Just the thought of writing a piece of fiction with someone else makes my brain hurt. The egos, the creative differences, work ethic, pacing, etc. Ugh. I know some people thrive in collaborative situations, but I’m pretty comfortable weaving my little baskets all on my own. I just never saw myself writing a book with someone else, and I’ve even turned down multiple offers over the years because of these feelings.
With that said, the second my friend Joseph Bouthiette Jr. suggested a collaboration, I didn’t hesitate to accept. Not because he’s my friend, or because of how many copies I envisioned we’d sell, but because of his sheer uniqueness. His brain goes a mile a minute and often I have no idea what the hell he’s even talking about, but he never fails to inspire me. His writing is packed with wild and often frightening ideas that get my brain spitting electricity. Never fails.
When we started, all he had was a handful of characters and some prayers he’d written. He asked me if I’d be interested in doing something with them. Immediately, I thought of one of the first story ideas I remember having, but never did anything with—something I came up with as a teenager. My idea was about a pregnant woman living in a world of pure darkness, literally—a world existing in a time long after the sun had exploded. She was the only person left alive on this dark planet, surrounded only by bioluminescent creatures, ones whose evolution allowed them to live in such darkness. Other than this, I only had a title: Black Earth.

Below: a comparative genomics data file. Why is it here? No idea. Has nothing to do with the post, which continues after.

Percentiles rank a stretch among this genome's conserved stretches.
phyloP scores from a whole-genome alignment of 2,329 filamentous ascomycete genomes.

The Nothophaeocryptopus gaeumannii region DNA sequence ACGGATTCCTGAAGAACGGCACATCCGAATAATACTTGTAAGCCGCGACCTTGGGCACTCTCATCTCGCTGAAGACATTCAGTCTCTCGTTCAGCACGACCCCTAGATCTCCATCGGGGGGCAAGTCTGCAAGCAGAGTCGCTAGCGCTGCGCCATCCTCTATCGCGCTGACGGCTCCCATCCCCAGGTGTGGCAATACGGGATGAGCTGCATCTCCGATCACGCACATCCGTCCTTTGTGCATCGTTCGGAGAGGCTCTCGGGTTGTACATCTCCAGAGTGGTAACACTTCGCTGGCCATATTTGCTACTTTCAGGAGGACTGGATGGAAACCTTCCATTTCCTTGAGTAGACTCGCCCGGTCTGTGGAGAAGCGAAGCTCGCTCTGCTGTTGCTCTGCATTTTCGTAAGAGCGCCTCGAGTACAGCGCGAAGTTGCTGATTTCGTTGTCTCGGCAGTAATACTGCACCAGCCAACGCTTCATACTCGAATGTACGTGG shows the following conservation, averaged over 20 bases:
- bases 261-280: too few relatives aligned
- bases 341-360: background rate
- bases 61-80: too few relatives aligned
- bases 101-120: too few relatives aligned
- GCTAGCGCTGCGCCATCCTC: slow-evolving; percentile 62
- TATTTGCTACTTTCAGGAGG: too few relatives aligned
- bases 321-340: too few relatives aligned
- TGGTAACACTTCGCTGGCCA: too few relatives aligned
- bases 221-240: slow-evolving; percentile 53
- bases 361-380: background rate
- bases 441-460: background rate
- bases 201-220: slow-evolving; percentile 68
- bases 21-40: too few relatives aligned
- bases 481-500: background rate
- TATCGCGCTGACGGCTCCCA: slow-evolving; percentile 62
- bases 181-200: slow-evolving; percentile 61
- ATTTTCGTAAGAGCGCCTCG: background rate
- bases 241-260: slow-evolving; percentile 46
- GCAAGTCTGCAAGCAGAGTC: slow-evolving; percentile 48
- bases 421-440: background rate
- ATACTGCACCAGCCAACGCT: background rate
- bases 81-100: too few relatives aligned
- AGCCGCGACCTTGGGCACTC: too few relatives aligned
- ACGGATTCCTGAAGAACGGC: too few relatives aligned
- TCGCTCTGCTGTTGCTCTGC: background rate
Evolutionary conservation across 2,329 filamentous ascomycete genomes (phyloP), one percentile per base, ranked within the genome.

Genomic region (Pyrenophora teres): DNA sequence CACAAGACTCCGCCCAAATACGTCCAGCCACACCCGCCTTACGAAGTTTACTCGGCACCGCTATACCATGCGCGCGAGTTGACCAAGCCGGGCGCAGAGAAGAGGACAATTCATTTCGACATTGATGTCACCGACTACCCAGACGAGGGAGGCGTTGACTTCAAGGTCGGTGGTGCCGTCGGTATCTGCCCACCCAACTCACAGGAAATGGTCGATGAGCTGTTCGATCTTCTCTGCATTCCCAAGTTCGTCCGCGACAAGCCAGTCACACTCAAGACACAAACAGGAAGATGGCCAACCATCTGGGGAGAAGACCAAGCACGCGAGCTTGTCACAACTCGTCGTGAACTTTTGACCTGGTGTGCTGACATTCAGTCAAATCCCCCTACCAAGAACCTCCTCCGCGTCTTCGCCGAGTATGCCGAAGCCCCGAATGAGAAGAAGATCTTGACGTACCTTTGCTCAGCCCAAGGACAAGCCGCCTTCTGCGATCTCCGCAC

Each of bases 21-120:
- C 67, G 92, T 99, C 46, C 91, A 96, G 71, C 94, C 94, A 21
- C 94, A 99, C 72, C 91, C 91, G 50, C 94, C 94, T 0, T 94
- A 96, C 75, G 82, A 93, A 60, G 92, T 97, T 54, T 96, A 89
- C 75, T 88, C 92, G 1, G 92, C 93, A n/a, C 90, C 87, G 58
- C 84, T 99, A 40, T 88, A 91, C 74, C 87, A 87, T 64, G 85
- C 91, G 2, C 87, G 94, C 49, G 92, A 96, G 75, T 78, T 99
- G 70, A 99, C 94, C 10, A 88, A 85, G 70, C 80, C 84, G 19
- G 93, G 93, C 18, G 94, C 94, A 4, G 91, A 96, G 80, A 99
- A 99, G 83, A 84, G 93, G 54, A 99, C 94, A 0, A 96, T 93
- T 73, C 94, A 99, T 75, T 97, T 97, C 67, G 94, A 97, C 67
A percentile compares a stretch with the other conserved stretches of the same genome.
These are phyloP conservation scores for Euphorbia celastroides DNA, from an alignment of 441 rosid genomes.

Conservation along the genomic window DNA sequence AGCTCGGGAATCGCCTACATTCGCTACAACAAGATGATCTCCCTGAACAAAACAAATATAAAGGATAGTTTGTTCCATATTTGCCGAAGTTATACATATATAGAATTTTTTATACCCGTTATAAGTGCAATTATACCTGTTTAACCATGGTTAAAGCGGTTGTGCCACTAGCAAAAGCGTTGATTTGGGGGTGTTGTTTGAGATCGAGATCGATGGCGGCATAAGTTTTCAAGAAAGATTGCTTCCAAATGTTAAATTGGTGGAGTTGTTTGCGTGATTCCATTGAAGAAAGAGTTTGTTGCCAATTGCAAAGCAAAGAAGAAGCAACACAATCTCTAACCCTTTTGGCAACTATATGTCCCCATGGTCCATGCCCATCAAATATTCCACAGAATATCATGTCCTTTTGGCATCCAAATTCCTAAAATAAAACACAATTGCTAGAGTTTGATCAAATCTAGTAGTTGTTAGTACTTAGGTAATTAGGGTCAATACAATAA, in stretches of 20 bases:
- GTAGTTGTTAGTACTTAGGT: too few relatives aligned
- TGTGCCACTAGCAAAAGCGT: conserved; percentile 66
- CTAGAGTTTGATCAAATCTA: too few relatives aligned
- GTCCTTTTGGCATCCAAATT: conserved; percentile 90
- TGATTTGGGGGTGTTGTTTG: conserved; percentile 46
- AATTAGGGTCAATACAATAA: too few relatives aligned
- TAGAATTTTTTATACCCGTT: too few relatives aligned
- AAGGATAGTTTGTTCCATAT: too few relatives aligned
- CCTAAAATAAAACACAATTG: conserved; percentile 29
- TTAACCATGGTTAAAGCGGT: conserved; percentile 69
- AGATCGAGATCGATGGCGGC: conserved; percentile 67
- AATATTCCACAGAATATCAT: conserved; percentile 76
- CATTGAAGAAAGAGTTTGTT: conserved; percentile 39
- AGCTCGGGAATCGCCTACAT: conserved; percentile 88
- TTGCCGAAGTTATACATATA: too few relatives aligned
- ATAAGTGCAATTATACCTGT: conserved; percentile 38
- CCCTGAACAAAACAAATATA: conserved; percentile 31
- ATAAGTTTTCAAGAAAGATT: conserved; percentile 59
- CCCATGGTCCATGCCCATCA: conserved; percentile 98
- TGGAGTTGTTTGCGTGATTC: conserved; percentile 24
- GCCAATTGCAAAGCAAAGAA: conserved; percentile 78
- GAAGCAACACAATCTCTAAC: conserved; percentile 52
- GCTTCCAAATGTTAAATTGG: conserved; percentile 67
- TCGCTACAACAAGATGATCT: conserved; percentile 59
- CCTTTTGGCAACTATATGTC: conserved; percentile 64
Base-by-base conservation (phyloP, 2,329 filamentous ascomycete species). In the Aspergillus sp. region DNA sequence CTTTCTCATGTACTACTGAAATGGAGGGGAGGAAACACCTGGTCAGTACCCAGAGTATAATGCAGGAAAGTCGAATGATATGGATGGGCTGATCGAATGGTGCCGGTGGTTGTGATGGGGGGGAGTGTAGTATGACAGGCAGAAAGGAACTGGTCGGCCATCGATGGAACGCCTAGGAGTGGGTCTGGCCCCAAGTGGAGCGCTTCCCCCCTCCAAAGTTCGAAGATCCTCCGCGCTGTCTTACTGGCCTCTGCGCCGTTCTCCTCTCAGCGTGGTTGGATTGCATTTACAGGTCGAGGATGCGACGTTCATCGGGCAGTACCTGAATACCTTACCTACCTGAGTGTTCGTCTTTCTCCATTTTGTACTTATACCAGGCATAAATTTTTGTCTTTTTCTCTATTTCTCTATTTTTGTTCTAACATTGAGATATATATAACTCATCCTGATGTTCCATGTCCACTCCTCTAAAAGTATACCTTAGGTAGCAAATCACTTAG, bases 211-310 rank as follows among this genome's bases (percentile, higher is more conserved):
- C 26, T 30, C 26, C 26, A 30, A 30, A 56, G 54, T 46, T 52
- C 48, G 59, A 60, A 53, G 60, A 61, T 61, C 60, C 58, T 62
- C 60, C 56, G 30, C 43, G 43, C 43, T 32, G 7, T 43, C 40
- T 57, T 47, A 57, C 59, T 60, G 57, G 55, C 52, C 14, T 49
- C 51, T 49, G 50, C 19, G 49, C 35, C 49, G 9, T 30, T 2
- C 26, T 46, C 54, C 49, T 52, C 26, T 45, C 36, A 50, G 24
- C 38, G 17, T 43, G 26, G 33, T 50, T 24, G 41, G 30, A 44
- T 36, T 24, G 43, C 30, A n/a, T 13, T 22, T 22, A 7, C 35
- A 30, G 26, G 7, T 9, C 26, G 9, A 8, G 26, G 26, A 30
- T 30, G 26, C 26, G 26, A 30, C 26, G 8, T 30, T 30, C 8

I pitched this idea to Joe as a world in which his characters could possibly exist. He loved it. We thought it would be interesting if these characters came into the world suddenly and was forced to adapt or die. Quite by accident, or perhaps subconsciously, this combination of ideas created a fertile environment in which to make statements on the human condition, religion, and old world/versus new world thinking. Within an hour or so of conversation, our story was really getting its legs.
Although the gestation period went off without a hitch, I still secretly expected things to take a turn for the worse once we actually started writing the thing, but I was completely wrong. Not once did either of us take issue with what the other was doing. We both trusted one another enough to know that each change only bettered our weird little tale and the journey our characters were taking.
Joe suggested we write in the same style as my first two novellas, Malin and Don’t Sleep, Don’t Dream, so that’s where it started, however it quickly morphed into the form of an epic poem. We took turns writing each chapter, allowing one another to change absolutely any and everything the other had written, and we went back and forth like this for months, until the entire thing was unrecognizable. Our unique writing styles seemlessly blurred into this new thing that neither of us could have written all on our own.
I’m extremely pleased with how this one turned out. It’s certainly something I would have become obsessed with had I encountered it in some obscure bookstore somewhere. Hopefully you all will enjoy it as well.